Bill's Adventures

I have had many wonderful opportunities both for travel and outdoor recreation both with my family and alone.  This page gives a quick view of some of my adventures.  It is sort of a snapshot.  Many wonderful places and people are omitted, mostly by accident.  I have broken the adventures up roughly chronologically and by activity.  Would love to chat via ICQ (1884995) or email ( about any of them.   Exciting things for the future are much desired.

My adventures include:

Boundary Waters Canoe Area

My first wilderness adventure was in 1959 with the Explorer Scouts at the Region Ten Canoe Base in northern Minnesota, near Ely.  We went on a long loop, like the scout song, “From Lake Agnes to Louisa to Kannippi we will go, to see the loon and hear its plaintive wail.”  Still remember Whole Rye, smashed bread, very cold water and the bugs.  June 21 is not the perfect time for the trip.  Son Eric attended Carleton College in MN, so we have two family trips in 1992 and 94.  Each of those times we used Tom and Woods as our outfitter, entering from Moose Lake as we did on the scout trip.  The first trip was US only.  The other we got a Canadian permit.  The Canadian journey is much nicer.  We will do that again.

The Appalachian Trail.

In 1968, our friend Henry Beale introduced us in words to the Appalachian Trail.  What an important event that turned out to be. The thru-hiker bug bit me hard.  Never got over it.   In 1969, we made a fall trip from NYC to the Great Smokey Mountains to hike the north half of the park.  A wonderful healing time.

While we were in New York, we visited the White Mountains and the famous AMC Huts.  We have been to the Whites at least four times, Molly and I in 69 or 70, with the AMC range hike a year later, on a six week hike at the end of our New York stay, and then in 96 as a part of my Appalachian Trail thru-hike.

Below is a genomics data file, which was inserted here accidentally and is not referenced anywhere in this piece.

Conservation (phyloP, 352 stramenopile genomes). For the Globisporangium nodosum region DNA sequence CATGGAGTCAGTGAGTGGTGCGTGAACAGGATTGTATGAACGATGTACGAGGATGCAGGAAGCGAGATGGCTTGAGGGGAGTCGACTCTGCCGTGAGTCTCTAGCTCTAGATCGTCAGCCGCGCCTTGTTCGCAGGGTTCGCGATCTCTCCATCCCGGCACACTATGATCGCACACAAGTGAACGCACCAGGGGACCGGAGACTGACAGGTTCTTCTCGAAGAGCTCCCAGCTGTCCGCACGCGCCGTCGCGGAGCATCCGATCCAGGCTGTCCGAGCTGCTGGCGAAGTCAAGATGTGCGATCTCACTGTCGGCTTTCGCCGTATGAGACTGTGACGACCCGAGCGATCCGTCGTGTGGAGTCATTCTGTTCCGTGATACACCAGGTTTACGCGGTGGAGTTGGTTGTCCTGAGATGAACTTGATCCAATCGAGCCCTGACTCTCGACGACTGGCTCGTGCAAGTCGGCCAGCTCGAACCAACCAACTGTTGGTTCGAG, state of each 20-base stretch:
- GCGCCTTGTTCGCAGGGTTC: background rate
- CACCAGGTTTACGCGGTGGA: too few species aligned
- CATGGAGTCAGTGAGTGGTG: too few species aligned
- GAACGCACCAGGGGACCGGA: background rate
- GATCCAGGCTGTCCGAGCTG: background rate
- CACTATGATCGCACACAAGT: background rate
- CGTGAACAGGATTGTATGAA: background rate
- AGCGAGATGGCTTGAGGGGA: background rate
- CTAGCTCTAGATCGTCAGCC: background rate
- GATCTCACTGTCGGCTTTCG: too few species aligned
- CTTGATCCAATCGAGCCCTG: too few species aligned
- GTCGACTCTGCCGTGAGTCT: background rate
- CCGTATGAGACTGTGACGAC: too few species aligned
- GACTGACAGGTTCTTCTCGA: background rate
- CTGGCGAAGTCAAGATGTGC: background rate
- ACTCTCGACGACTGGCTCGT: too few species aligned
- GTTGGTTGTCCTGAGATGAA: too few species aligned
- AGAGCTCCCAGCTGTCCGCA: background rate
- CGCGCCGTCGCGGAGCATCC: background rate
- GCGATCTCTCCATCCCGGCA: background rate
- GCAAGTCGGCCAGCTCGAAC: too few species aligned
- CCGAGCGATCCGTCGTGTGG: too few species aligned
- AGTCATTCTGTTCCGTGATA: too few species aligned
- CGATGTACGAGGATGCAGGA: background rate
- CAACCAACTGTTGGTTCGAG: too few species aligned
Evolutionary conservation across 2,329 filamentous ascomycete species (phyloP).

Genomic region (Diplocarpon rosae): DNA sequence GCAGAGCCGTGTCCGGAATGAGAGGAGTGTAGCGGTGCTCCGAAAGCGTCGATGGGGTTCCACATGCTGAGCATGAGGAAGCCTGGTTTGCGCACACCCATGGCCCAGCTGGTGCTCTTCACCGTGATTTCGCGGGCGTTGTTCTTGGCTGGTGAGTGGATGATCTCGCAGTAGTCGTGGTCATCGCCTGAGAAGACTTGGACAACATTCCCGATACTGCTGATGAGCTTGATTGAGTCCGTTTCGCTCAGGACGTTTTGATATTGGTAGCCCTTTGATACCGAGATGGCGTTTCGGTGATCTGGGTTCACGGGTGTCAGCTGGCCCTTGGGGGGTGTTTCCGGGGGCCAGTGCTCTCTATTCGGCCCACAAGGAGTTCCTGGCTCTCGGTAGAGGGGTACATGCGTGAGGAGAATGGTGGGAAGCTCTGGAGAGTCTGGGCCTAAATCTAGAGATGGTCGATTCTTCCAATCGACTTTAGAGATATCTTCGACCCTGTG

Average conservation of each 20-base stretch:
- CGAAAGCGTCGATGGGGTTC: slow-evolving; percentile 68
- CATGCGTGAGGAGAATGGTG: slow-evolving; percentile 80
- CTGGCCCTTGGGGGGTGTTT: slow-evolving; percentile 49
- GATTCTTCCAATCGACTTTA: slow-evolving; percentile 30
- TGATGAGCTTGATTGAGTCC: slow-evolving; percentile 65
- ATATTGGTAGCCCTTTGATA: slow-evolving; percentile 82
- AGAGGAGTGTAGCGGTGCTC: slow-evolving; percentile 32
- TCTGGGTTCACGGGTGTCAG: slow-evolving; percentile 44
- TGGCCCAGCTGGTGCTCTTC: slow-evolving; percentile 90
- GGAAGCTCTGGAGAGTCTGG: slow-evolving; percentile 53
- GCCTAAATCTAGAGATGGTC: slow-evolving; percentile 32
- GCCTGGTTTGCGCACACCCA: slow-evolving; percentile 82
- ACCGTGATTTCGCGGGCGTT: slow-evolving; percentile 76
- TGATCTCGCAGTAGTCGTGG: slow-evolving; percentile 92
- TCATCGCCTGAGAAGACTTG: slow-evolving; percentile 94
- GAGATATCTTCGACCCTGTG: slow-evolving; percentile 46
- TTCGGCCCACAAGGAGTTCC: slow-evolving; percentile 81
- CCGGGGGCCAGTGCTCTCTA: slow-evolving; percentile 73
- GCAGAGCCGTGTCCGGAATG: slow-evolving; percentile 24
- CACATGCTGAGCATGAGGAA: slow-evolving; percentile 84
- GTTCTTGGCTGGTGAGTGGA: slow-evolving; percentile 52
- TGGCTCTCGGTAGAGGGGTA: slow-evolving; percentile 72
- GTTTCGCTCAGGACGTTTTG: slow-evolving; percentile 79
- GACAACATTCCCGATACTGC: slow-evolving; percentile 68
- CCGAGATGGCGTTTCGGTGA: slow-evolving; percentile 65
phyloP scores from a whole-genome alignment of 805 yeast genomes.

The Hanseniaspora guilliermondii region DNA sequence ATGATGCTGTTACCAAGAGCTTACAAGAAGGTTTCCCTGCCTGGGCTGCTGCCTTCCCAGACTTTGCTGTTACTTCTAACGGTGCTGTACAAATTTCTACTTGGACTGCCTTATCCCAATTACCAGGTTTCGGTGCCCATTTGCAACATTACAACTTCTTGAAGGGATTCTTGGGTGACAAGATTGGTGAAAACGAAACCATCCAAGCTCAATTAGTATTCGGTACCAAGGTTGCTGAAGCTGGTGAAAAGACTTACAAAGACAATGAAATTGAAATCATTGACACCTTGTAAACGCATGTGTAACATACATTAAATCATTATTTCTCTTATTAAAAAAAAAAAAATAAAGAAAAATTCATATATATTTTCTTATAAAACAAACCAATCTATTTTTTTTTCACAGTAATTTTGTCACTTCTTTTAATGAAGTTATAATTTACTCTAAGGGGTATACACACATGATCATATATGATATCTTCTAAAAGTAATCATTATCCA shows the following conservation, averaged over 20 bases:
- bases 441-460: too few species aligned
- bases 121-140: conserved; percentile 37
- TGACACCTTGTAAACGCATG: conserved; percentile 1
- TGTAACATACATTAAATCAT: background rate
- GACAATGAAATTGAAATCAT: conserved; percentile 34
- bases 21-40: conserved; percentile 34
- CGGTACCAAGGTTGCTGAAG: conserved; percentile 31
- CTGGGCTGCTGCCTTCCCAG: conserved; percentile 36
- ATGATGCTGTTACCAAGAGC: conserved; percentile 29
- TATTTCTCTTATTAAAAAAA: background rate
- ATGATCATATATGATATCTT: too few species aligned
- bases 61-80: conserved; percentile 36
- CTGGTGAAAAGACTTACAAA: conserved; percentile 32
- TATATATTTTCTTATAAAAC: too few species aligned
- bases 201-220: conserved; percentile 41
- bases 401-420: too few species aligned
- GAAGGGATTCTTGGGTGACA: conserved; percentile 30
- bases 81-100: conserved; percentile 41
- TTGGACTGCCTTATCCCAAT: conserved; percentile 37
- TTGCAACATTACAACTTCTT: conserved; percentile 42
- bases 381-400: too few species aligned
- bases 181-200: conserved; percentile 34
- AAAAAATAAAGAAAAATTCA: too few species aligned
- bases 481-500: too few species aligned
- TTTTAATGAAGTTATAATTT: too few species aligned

The Pacific Crest and John Muir Trails

In 88 or 89, I did my first thru-hike, from Meek’s Bay at Tahoe to Mt. Whitney.  It was a wonderful six week adventure.  I shared each part with a family member or good friend.  Molly or a friend met me for each re-supply.  It was the year of the big Yosemite fire so the views from the High Sierra were obscured.  I had to come back.  Did a partial Muir several years later.  Another thing to be repeated.

Bicycle Adventures.

In 1989, I went on my first bicycle tour.  First Grand Tour North, from Sacramento through the wine country to San Francisco.  I was so sore I nearly died.  The next year, I went to Alberta for two one-week journeys,  Banff to Jasper on the Icefields Highway (with Molly) and the Going to the Sun Highway through Glacier National Park.  Both of these trips were with Can-Am tours, run by a guy named “Pete”.   Low budget tours aimed at largely Canadian teachers, nurses, etc.  Good experience.  Good company.  I also went on Cycle Oregon II covering the state from Pullman to the coast.

The next year, I went on for Cycle America’s Park-to-Park tour, an all summer adventure.  We started in Flagstaff, visiting Grand Canyon, Zion, Bryce, Capital Reef, Escalante and  Mesa Verde all in the first week or so.  We proceeded through Colorado, Wyoming and Montana, crossing the Continental Divide seven times.  We rode from Jasper to Banff and on to Vancouver.  Then south through Washington and Oregon.  I dropped off the tour at the CA border.  The trip continued to Lassen, Tahoe and ended in San Francisco.   The bike trip through southern Utah is the best trip anywhere, I think.